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Commercial Question

Influencer marketing and the Gymshark phenomenon

updated on 08 September 2020


What led to Gymshark becoming a brand worth over $1.3 billion and what can we learn?


Understanding the ‘business world’ in which a law firm and their clients operate is central to understanding what commercial awareness is. Business and new ways of running a successful business, as well as the mythical concept of ‘commercial awareness’ feature in almost every legal interview. Gymshark has attracted huge media attention by becoming the first UK company since 2001 to achieve unicorn status (a company worth over $1 billion) with no prior investment.  

Gymshark grew in popularity by steering away from conventional advertising methods (television adverts), relying instead on social media ‘influencers’ to boost the popularity and profitability of the brand. By definition these are people who have the power to affect the purchasing decisions of others due to their authority, knowledge and relationship with their audience. Influencer marketing is on the rise with an estimated 45% of the world’s population actively using social media, making it a very attractive platform for brands to use for advertising. Using influencers to advertise in this way has also attracted a lot of attention from regulatory bodies who have tightened the rules about the way influencers are able to advertise products.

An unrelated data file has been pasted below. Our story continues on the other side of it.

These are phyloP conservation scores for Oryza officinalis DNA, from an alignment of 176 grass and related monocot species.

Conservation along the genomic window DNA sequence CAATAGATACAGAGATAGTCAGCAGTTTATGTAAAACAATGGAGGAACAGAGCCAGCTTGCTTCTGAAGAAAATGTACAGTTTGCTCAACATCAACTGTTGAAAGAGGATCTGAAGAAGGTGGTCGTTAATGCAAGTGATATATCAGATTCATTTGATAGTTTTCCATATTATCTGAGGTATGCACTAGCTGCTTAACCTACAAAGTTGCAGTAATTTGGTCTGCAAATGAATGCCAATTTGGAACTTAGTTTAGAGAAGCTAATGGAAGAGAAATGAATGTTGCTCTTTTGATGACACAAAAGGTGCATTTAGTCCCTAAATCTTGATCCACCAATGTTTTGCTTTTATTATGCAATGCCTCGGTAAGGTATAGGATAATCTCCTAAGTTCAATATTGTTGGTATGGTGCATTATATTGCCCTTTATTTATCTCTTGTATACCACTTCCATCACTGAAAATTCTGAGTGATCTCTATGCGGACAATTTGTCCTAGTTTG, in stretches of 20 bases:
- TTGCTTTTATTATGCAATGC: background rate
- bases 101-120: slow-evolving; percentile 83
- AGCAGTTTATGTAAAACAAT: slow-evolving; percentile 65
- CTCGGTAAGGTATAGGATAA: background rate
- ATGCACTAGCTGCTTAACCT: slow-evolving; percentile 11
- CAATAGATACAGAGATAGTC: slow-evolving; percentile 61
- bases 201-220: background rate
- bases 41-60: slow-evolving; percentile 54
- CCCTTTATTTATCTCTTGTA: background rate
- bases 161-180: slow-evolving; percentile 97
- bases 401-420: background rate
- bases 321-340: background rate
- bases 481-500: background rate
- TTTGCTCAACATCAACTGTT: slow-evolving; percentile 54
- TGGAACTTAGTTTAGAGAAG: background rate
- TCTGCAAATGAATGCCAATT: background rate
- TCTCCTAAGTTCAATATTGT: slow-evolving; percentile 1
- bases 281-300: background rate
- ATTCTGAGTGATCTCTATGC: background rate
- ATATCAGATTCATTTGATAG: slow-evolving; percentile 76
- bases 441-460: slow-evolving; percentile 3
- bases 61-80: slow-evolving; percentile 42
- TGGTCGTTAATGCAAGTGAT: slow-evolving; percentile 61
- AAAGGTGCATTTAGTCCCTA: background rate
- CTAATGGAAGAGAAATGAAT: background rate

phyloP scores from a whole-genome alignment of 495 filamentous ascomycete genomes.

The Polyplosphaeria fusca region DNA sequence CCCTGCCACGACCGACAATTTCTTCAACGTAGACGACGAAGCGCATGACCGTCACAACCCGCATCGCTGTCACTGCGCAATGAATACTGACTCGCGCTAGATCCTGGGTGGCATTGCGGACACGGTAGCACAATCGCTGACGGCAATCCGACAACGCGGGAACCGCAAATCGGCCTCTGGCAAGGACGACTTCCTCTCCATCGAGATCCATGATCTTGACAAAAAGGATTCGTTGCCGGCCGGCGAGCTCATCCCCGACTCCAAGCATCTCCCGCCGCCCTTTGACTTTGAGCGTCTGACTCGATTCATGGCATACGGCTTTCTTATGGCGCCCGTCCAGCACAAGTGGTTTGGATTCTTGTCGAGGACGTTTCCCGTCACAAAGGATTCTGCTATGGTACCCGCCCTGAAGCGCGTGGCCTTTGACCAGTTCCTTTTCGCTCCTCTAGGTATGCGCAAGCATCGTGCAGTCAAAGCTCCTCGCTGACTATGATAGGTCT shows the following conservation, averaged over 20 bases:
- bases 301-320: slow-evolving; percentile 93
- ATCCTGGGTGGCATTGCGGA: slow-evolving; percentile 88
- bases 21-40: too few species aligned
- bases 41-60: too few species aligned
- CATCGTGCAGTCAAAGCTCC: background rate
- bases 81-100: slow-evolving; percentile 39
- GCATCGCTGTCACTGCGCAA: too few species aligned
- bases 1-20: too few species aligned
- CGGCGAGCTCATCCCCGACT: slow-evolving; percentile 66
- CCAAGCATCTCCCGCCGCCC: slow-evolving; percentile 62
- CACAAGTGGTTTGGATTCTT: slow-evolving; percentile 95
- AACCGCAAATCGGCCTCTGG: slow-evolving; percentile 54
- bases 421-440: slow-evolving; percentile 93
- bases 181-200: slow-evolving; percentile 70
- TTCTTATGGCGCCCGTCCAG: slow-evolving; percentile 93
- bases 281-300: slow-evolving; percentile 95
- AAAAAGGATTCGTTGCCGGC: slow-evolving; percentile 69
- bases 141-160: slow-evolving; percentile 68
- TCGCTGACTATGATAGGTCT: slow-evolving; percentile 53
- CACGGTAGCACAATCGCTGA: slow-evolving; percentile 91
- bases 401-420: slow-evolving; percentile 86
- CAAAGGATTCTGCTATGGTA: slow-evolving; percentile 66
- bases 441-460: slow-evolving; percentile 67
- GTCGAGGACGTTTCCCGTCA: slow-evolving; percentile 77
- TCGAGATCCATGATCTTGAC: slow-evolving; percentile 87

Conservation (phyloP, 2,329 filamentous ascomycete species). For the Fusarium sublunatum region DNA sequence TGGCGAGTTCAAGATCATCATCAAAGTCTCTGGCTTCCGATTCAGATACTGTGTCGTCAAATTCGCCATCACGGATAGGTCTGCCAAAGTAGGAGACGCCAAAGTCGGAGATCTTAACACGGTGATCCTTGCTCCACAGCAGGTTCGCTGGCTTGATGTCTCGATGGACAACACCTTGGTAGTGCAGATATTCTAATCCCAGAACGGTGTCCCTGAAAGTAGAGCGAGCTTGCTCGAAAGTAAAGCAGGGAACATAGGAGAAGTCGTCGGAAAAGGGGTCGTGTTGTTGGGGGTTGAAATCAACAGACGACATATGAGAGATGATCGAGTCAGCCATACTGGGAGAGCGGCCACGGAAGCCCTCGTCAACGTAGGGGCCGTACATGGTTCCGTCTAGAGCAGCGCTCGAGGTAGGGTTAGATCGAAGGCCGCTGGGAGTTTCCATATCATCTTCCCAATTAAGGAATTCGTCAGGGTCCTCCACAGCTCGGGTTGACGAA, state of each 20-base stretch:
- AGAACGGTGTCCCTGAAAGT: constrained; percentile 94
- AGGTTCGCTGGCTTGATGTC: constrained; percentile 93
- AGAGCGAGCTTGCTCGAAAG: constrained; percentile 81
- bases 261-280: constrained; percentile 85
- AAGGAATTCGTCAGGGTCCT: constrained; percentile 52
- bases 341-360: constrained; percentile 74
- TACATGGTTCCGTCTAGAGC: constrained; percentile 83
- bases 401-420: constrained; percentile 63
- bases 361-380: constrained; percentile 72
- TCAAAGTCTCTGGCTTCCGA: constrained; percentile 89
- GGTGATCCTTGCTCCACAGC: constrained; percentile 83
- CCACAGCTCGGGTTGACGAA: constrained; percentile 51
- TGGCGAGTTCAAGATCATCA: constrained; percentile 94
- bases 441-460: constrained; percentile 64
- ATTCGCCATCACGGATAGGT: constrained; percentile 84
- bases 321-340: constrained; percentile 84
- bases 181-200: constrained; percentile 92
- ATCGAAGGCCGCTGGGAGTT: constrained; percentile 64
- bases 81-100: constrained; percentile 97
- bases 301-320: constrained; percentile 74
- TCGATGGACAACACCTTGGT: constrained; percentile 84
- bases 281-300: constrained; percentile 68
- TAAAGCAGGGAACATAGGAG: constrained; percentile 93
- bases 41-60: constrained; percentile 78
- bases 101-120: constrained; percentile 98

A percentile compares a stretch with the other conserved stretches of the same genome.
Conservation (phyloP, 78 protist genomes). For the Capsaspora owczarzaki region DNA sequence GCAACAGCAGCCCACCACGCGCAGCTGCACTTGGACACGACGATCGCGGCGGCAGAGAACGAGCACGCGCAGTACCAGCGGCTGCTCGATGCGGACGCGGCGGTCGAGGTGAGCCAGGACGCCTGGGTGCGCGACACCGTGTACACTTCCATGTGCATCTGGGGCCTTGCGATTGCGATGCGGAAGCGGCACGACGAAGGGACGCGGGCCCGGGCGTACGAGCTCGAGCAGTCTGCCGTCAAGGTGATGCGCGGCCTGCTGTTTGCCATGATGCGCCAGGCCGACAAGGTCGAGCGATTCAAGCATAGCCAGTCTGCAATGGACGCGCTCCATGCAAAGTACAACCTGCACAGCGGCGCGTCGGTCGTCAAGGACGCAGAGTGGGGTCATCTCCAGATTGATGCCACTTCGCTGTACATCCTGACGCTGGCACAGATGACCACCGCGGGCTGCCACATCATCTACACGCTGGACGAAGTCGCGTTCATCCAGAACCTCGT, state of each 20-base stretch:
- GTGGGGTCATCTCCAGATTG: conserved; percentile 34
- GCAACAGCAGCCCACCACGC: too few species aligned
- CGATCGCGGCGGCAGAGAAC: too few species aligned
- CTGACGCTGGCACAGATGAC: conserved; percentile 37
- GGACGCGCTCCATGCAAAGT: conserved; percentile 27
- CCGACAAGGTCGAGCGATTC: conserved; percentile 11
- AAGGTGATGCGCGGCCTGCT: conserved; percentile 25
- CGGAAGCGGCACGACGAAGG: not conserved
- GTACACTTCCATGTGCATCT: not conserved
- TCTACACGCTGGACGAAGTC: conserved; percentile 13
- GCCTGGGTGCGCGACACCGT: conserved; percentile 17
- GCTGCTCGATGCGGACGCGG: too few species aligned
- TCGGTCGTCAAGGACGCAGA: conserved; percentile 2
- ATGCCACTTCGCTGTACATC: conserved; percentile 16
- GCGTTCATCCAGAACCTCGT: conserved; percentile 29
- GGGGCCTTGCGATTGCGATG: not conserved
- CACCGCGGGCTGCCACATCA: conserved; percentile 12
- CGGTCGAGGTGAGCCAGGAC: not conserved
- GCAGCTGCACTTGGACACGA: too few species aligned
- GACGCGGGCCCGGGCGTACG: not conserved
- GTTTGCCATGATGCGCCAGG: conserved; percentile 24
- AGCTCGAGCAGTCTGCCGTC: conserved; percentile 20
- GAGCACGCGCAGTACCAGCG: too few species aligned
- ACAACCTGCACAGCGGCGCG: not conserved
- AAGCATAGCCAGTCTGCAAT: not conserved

The Regulations

The Advertising Standards Agency (ASA), in conjunction with the Competition and Markets Authority (CMA) and the Committee of Advertising Practice (CAP) launched a guide on 23 January 2019, which covers advertising standards for influencers. Consumer protection legislation, enforced by the CMA, applies to influencer marketing. Under the legislation ‘unfair commercial practices’ extends to influencers using editorial content to promote a product which they have received monetary incentive to post but they have not made this clear to consumers. The disclosure of a paid promotion has to be explicitly clear on the surface of each post. It is not enough for the influencer to state they are affiliated with a brand. Each sponsored post must contain words such as:

  • ad;
  • advertisement; or
  • sponsored.

If an influencer has attempted to conceal a post, a complaint can be made to the ASA, which can have the post removed. With the stricter rules in place as well as the opportunity for consumers to make complaints, it is critical that brands and influencers alike only put out paid content that is transparent and open. As a general rule, it should be immediately obvious that the influencer has been paid to promote the product to the consumer without any attempt to conceal it.

Legal implications

Gymshark relies heavily on influencer marketing to target consumers and sell its clothing and it is likely that businesses in all areas, clothing or otherwise, will continue to advertise and promote their products or services using social media. It is likely that brands such as Gymshark will approach law firms to ensure contracts with influencers comply with the regulations, as well as maintain good relations with the influencer.